Morven Museum's Schoolgirl Needlework Exhibit

This past weekend we toured the "Hail Specimen of Female Art! New Jersey Schoolgirl Needlework, 1726-1860" temporary exhibit at the Morven Museum in Princeton, NJ. The exhibit displays embroideries in silk and wool that were completed by young, relatively wealthy girls as part of their formal education during the 18th and 19th centuries. All of the pieces reflect the work of girls from New Jersey, although in some cases the girls were sent to nearby Pennsylvania and Delaware to be taught at a prestigious girls' schools. These needlework samplers were generally meant to be displays of how privileged and talented these girls were.
“It is amazing to me, how young ladies can have patience to be so very accomplished as they all are. ... They all paint tables, cover screens, and net purses.” - Charles Bingley in Jane Austen's Pride and Prejudice.
As we had a relatively large group and made plans some time in advance, we were able to secure a special PowerPoint presentation by two of the exhibit's co-curators as well as a semi-guided tour of the exhibit with them. The presentation helped a great deal in putting the exhibit into context. The co-curators described how there were regional differences evident in the needlework. They had divided the state into 5 distinct regions. Some regions had heavy influences from their Quaker founders, for instance. They also noted how even though there were distinct variations that could be largely attributed to one area or county, there was definitely cross-over as teachers moved from one school to another and brought their knowledge to a new set of schoolgirls. Not only did the exhibit cover more than 100 years of works, it also reflected needlework pieces from girls as young as 5 and as old as 29.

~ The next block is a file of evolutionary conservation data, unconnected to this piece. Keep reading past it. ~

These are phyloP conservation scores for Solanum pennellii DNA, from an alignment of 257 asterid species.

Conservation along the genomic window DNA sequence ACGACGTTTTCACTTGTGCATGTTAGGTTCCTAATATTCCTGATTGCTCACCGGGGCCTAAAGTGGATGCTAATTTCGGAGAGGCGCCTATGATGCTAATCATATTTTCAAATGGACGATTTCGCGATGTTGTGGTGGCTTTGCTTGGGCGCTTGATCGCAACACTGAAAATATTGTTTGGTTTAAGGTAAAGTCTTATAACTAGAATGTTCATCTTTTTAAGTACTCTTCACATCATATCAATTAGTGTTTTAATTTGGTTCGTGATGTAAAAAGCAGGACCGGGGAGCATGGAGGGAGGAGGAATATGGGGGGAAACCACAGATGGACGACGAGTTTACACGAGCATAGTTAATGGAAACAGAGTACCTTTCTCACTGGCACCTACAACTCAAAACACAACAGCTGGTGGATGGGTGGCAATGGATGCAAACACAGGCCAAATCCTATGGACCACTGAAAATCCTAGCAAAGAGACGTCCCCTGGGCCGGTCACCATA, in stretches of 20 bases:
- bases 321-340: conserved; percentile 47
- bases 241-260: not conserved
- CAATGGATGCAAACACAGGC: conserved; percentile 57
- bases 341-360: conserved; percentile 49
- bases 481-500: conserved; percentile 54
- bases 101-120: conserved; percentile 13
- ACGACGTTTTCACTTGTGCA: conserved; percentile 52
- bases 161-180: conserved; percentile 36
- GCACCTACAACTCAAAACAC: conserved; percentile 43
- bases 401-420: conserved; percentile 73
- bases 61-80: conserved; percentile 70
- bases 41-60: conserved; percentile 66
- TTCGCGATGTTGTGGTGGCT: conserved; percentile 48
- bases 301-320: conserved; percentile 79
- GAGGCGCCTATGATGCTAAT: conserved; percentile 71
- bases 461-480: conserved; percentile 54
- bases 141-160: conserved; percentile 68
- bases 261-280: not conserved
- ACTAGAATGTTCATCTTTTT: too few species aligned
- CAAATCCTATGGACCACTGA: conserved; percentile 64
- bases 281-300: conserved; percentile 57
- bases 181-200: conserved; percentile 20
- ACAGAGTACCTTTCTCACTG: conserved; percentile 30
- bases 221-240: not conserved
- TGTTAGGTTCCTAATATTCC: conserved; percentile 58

The needlework pieces themselves are astounding. Some show their wear while others have stood the test of time pretty well, still showing off bright colors and clearly legible text. Designs vary but are often of a similar nature: animals (particularly birds and deer), simple buildings, landscapes with a person or two, and alphabets and verses abound. Some pieces were used as a way to delineate a family tree/family historical record. Other more complicated works presented maps of the state or country. One sample contains the poem whose first line inspired the exhibit's title:
“Hail specimen of female art / The needle’s magic power to show / To canvas various hues impart / And make a mimic world to grow / A sampler then with care peruse / An emblem sage you may find there / The canvas takes what forms you choose / So education forms the mind.” - Anne Rickey